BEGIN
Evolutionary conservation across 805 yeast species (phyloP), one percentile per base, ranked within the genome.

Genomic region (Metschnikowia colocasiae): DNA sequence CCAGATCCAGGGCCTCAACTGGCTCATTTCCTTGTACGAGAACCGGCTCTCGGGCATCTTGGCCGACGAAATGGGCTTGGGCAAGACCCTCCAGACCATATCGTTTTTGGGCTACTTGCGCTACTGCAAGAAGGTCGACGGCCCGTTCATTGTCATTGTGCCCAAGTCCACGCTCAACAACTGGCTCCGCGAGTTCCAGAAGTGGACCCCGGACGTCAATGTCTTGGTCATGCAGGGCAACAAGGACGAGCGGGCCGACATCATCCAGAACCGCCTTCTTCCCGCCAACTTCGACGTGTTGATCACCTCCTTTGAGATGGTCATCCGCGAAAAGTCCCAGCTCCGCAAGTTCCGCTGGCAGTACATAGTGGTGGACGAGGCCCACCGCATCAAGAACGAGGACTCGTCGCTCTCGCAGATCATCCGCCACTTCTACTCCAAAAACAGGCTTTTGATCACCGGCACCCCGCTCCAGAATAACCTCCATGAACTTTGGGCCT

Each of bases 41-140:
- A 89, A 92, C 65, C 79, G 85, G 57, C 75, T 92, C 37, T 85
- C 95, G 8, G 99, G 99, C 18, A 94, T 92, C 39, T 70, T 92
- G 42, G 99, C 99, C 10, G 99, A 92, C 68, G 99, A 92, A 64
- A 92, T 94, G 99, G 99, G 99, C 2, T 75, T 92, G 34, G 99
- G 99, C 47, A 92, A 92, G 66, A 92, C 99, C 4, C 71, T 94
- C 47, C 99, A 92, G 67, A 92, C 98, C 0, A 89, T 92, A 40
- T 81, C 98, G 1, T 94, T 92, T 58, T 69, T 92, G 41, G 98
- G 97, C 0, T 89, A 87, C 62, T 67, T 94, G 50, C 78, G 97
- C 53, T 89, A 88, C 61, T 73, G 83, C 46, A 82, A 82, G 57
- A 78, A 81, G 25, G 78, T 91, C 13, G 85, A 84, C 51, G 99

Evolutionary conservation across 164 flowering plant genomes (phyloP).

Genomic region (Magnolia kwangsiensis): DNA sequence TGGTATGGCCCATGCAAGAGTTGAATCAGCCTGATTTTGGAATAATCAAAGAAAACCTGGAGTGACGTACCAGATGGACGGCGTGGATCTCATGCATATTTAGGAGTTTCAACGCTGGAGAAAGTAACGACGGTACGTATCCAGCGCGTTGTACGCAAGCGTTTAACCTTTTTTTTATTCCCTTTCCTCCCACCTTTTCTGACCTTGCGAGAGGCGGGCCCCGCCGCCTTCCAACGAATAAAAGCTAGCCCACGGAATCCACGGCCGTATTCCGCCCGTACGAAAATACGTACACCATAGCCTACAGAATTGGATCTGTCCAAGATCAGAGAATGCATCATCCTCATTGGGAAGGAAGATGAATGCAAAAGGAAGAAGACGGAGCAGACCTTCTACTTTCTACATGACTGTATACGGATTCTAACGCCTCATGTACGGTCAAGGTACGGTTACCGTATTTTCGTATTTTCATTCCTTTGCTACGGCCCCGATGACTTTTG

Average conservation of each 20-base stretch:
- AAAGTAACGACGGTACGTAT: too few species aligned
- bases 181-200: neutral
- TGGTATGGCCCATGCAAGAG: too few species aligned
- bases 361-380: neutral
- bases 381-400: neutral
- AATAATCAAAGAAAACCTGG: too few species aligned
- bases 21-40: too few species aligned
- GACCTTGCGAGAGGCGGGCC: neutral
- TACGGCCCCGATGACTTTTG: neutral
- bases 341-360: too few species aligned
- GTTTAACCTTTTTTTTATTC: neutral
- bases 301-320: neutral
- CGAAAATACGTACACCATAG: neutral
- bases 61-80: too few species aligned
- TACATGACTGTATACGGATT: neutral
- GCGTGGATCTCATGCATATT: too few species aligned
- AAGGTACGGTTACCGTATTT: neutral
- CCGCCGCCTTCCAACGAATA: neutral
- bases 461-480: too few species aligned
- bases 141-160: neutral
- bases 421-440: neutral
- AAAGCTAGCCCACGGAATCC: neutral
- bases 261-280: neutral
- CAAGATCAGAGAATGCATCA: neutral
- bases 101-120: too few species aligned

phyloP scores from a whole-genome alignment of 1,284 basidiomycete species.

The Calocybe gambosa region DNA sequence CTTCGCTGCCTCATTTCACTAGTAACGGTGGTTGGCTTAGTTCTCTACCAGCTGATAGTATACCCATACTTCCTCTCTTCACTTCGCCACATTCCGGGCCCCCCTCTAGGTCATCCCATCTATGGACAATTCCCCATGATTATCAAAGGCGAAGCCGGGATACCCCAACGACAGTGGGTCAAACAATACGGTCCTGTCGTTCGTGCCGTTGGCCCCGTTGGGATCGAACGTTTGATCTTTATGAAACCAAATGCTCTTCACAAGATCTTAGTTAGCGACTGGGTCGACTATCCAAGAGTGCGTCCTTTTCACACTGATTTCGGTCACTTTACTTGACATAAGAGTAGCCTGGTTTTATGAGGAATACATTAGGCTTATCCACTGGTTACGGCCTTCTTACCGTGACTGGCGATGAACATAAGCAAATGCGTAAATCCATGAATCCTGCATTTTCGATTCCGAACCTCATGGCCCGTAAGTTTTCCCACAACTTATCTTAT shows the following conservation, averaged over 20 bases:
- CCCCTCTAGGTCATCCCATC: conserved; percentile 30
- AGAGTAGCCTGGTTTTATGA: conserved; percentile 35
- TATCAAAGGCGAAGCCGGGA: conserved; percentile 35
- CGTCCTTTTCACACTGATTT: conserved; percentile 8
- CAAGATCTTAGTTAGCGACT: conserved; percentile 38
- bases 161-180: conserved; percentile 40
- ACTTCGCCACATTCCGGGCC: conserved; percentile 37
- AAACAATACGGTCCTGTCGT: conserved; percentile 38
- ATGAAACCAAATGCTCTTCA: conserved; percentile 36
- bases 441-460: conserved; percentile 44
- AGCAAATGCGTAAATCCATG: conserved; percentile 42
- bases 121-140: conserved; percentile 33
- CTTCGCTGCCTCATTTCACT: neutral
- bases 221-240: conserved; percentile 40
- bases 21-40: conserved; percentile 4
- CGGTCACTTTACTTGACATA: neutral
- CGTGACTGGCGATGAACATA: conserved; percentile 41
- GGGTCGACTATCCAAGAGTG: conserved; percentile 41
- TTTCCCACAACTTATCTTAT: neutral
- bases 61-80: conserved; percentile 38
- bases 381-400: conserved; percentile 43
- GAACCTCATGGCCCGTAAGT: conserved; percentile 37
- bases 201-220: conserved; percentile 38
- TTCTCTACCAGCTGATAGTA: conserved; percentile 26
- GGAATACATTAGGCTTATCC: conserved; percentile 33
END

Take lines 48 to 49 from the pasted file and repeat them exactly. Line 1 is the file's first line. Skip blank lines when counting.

- CAAGATCTTAGTTAGCGACT: conserved; percentile 38
- bases 161-180: conserved; percentile 40